(CN) – At its meeting Thursday, California’s Judicial Council heard presentations on reducing recidivism, evidence-based methods on assessing pretrial risk, and how keeping kids in school can keep them out of jail.
Speaking before a rapt audience of judges, court clerks and other council members, criminal justice professor Edward Latessa said some judges will eyeball defendants who appear before them in the interim between being arrested and going to trial to try to determine whether he or she is a threat to the community or at risk of being rearrested or failing to show up for court dates.
“I call that watermelon thumping,” he said. While some might be adept at choosing a ripe watermelon simply by thumping it, he said, others may succeed only some of the time.
“Some of you are good watermelon thumpers. You have been doing it a long time. But I can assure that the new people to the bench or those new staff or new parole officers is not a good watermelon thumper. Don’t be a watermelon thumper. Use an instrument,” Latessa said.
Latessa, who teaches at the University of Cincinnati, said judges should instead use the Risk Assessment Instrument, a tool that incorporates research, data and controlled study results.
With this tool, judges look at the defendant’s behavior and attitude, previous criminal record, family factors like whether their parents or siblings have been in jail, and whether the defendant has a history of drug abuse. Such factors can help a judge evaluate statistically whether a defendant is at risk of reoffending.
Latessa said no process is perfect, but a good assessment tool can be pretty accurate. Some elements he added, are easier to predict than others.
“Static predictors are easier to measure. If I can count how many times you've been arrested, that's easy. If I know your father has been in prison I can check the box. It's more difficult to assess criminal attitudes and peer associations and impulsivity. Those things take more work and therefore there's more variation in the assessment,” Latessa said.
While acute risk factors, like employment, can change quickly, static risk factors take longer. “I'm not going to change your attitude overnight. I'm not going to make you less impulsive overnight. That's going to take time. We have to work around it,” he said.
The tool is already being used in several states, including Latessa’s native Ohio, where it’s called the Ohio Risk Assessment System.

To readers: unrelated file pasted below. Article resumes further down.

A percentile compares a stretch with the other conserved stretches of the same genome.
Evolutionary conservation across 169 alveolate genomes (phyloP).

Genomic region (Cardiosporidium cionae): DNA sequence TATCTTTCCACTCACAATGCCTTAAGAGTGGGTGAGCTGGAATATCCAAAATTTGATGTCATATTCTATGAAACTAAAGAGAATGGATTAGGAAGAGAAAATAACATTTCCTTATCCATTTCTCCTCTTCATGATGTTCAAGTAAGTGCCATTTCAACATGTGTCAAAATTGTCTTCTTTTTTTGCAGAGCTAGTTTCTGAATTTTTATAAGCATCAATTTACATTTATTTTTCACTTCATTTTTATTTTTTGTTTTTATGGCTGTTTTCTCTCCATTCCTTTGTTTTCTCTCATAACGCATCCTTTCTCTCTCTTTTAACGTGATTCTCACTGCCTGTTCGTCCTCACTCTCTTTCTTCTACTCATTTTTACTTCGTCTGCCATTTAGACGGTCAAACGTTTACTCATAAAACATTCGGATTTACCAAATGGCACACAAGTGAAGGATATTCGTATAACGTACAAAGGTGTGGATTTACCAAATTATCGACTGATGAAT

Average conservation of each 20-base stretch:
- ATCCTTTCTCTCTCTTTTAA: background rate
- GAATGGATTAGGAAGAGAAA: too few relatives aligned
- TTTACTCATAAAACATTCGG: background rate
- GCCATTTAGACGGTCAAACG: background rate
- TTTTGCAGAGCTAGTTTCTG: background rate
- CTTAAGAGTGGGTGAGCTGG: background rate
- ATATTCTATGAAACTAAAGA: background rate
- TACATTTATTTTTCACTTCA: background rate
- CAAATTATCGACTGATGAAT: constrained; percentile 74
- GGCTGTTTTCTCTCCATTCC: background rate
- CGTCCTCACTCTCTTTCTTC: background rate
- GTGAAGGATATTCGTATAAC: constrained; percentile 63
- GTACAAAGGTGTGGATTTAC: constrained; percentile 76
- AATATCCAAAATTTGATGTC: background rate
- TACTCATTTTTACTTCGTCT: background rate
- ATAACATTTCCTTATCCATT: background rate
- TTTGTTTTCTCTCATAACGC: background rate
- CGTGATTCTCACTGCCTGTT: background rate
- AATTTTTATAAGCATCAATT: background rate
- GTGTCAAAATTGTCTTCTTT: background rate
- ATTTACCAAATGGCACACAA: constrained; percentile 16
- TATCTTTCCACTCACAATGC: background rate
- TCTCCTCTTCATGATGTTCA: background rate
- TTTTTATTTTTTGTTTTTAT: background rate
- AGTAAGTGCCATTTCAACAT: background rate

Judge Todd Bottke of Tehama County, council member and president of the California Judges Association, said he was impressed that a politically conservative state like Ohio had adopted a progressive way of viewing pretrial detainees.
“For that state on a wholesale basis to adopt a paradigm shift is incredible. What you’ve done with that wide-scale adoption is impressive,” Bottke said.
Latessa said the implementation happened under Republican Gov. John Kasich, who said he was tired of building more prisons.
“It was like Nixon going to China. They were able to do it because no one accused them of being soft on crime, so they were able to push it through,” he said.
Latessa’s presentation stems from California Supreme Court Chief Justice Tani Cantil-Sakauye’s recent initiative to study California’s current pretrial detention system and do away with money bail, a practice she said “may sometimes unfairly penalize the poor.”
Earlier in the meeting, Judges Donna Groman of Los Angeles and Stacy Boulware Eurie of Sacramento told the council that chronic absenteeism and the overuse of harsh discipline such as school suspensions only feed what they called the “cradle-to-prison pipeline” of kids dropping out of school and ending up in juvenile court.
Both judges are part of Keeping Kids in School and Out of Court, an initiative created by Cantil-Sakauye to study how truancy and school discipline put kids at greater risk of run-ins with the juvenile justice system.
“Just anecdotally, 90 percent of our kids that come into the court have issues with school – whether they are not enrolled or they are experiencing expulsions and suspensions at school or they are behind so many credits and the ability to read and do math,” Groman said. “Education is the key to rehabilitation, and if there's one thing we can do for kids it's to make sure that they are engaged in education. As a juvenile court judge we want to put ourselves out of business. We want to keep kids out of the pipeline and along with the standards of judicial administration.”
Groman, who presides over a juvenile court in the LA suburb of Compton, said school dropouts are filling the prisons.
“As judges, we really need to take hold of what it is we can do to mitigate this phenomenon of imprisonment of our young people.”
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